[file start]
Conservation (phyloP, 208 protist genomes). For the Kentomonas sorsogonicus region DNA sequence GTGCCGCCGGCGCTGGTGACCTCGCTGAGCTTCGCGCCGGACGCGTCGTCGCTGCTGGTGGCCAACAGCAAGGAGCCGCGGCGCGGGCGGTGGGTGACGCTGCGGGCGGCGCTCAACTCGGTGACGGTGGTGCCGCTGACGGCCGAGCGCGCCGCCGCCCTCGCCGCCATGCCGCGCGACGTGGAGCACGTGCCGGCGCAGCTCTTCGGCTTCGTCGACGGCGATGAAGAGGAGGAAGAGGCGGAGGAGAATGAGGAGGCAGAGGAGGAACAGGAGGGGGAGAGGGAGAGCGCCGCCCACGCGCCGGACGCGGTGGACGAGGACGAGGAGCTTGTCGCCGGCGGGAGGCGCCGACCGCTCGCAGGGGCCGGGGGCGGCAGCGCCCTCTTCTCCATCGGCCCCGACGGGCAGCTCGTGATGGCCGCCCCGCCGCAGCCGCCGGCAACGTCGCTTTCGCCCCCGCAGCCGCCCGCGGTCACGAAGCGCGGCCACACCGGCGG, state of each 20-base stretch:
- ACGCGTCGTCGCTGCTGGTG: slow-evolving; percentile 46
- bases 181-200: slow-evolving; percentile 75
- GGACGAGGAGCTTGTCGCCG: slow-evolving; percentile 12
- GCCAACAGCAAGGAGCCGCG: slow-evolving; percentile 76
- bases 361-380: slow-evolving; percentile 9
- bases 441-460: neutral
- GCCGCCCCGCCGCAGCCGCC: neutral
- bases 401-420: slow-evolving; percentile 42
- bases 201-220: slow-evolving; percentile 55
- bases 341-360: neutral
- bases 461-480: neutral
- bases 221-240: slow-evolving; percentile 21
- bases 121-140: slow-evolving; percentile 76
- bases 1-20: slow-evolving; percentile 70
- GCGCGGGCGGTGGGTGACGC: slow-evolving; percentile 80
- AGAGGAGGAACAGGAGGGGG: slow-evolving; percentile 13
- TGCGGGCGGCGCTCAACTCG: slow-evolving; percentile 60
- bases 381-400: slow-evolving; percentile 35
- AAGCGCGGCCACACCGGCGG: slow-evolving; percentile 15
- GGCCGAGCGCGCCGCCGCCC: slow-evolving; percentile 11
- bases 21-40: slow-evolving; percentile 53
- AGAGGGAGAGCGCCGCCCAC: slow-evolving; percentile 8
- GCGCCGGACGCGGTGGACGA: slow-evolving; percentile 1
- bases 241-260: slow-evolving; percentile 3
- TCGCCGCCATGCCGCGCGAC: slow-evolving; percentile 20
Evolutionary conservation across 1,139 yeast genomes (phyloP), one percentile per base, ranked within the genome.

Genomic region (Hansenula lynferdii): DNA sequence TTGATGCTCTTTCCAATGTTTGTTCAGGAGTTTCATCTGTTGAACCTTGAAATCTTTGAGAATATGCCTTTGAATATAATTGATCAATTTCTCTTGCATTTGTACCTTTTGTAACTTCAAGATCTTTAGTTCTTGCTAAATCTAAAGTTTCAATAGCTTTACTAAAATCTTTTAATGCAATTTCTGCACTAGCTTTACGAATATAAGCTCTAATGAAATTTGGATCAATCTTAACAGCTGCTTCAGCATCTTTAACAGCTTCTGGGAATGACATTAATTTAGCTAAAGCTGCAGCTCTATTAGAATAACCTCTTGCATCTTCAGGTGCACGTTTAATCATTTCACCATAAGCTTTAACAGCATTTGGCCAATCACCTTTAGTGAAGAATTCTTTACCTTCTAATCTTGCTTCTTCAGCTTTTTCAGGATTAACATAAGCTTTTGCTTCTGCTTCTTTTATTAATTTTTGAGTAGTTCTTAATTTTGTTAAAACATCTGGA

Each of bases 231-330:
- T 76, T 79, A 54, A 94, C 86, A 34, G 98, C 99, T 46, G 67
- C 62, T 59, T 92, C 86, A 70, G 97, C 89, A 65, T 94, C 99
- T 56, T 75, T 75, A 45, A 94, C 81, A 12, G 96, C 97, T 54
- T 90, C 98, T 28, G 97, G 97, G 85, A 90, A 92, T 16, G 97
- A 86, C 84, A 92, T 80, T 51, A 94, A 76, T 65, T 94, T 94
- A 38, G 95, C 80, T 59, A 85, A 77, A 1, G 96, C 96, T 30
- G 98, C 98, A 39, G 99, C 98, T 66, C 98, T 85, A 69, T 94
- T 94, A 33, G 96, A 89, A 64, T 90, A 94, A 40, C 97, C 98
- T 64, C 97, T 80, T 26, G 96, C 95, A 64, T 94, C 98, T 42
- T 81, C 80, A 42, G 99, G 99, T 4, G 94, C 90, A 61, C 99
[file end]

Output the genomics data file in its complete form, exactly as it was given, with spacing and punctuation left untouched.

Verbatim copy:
Conservation (phyloP, 208 protist genomes). For the Kentomonas sorsogonicus region DNA sequence GTGCCGCCGGCGCTGGTGACCTCGCTGAGCTTCGCGCCGGACGCGTCGTCGCTGCTGGTGGCCAACAGCAAGGAGCCGCGGCGCGGGCGGTGGGTGACGCTGCGGGCGGCGCTCAACTCGGTGACGGTGGTGCCGCTGACGGCCGAGCGCGCCGCCGCCCTCGCCGCCATGCCGCGCGACGTGGAGCACGTGCCGGCGCAGCTCTTCGGCTTCGTCGACGGCGATGAAGAGGAGGAAGAGGCGGAGGAGAATGAGGAGGCAGAGGAGGAACAGGAGGGGGAGAGGGAGAGCGCCGCCCACGCGCCGGACGCGGTGGACGAGGACGAGGAGCTTGTCGCCGGCGGGAGGCGCCGACCGCTCGCAGGGGCCGGGGGCGGCAGCGCCCTCTTCTCCATCGGCCCCGACGGGCAGCTCGTGATGGCCGCCCCGCCGCAGCCGCCGGCAACGTCGCTTTCGCCCCCGCAGCCGCCCGCGGTCACGAAGCGCGGCCACACCGGCGG, state of each 20-base stretch:
- ACGCGTCGTCGCTGCTGGTG: slow-evolving; percentile 46
- bases 181-200: slow-evolving; percentile 75
- GGACGAGGAGCTTGTCGCCG: slow-evolving; percentile 12
- GCCAACAGCAAGGAGCCGCG: slow-evolving; percentile 76
- bases 361-380: slow-evolving; percentile 9
- bases 441-460: neutral
- GCCGCCCCGCCGCAGCCGCC: neutral
- bases 401-420: slow-evolving; percentile 42
- bases 201-220: slow-evolving; percentile 55
- bases 341-360: neutral
- bases 461-480: neutral
- bases 221-240: slow-evolving; percentile 21
- bases 121-140: slow-evolving; percentile 76
- bases 1-20: slow-evolving; percentile 70
- GCGCGGGCGGTGGGTGACGC: slow-evolving; percentile 80
- AGAGGAGGAACAGGAGGGGG: slow-evolving; percentile 13
- TGCGGGCGGCGCTCAACTCG: slow-evolving; percentile 60
- bases 381-400: slow-evolving; percentile 35
- AAGCGCGGCCACACCGGCGG: slow-evolving; percentile 15
- GGCCGAGCGCGCCGCCGCCC: slow-evolving; percentile 11
- bases 21-40: slow-evolving; percentile 53
- AGAGGGAGAGCGCCGCCCAC: slow-evolving; percentile 8
- GCGCCGGACGCGGTGGACGA: slow-evolving; percentile 1
- bases 241-260: slow-evolving; percentile 3
- TCGCCGCCATGCCGCGCGAC: slow-evolving; percentile 20
Evolutionary conservation across 1,139 yeast genomes (phyloP), one percentile per base, ranked within the genome.

Genomic region (Hansenula lynferdii): DNA sequence TTGATGCTCTTTCCAATGTTTGTTCAGGAGTTTCATCTGTTGAACCTTGAAATCTTTGAGAATATGCCTTTGAATATAATTGATCAATTTCTCTTGCATTTGTACCTTTTGTAACTTCAAGATCTTTAGTTCTTGCTAAATCTAAAGTTTCAATAGCTTTACTAAAATCTTTTAATGCAATTTCTGCACTAGCTTTACGAATATAAGCTCTAATGAAATTTGGATCAATCTTAACAGCTGCTTCAGCATCTTTAACAGCTTCTGGGAATGACATTAATTTAGCTAAAGCTGCAGCTCTATTAGAATAACCTCTTGCATCTTCAGGTGCACGTTTAATCATTTCACCATAAGCTTTAACAGCATTTGGCCAATCACCTTTAGTGAAGAATTCTTTACCTTCTAATCTTGCTTCTTCAGCTTTTTCAGGATTAACATAAGCTTTTGCTTCTGCTTCTTTTATTAATTTTTGAGTAGTTCTTAATTTTGTTAAAACATCTGGA

Each of bases 231-330:
- T 76, T 79, A 54, A 94, C 86, A 34, G 98, C 99, T 46, G 67
- C 62, T 59, T 92, C 86, A 70, G 97, C 89, A 65, T 94, C 99
- T 56, T 75, T 75, A 45, A 94, C 81, A 12, G 96, C 97, T 54
- T 90, C 98, T 28, G 97, G 97, G 85, A 90, A 92, T 16, G 97
- A 86, C 84, A 92, T 80, T 51, A 94, A 76, T 65, T 94, T 94
- A 38, G 95, C 80, T 59, A 85, A 77, A 1, G 96, C 96, T 30
- G 98, C 98, A 39, G 99, C 98, T 66, C 98, T 85, A 69, T 94
- T 94, A 33, G 96, A 89, A 64, T 90, A 94, A 40, C 97, C 98
- T 64, C 97, T 80, T 26, G 96, C 95, A 64, T 94, C 98, T 42
- T 81, C 80, A 42, G 99, G 99, T 4, G 94, C 90, A 61, C 99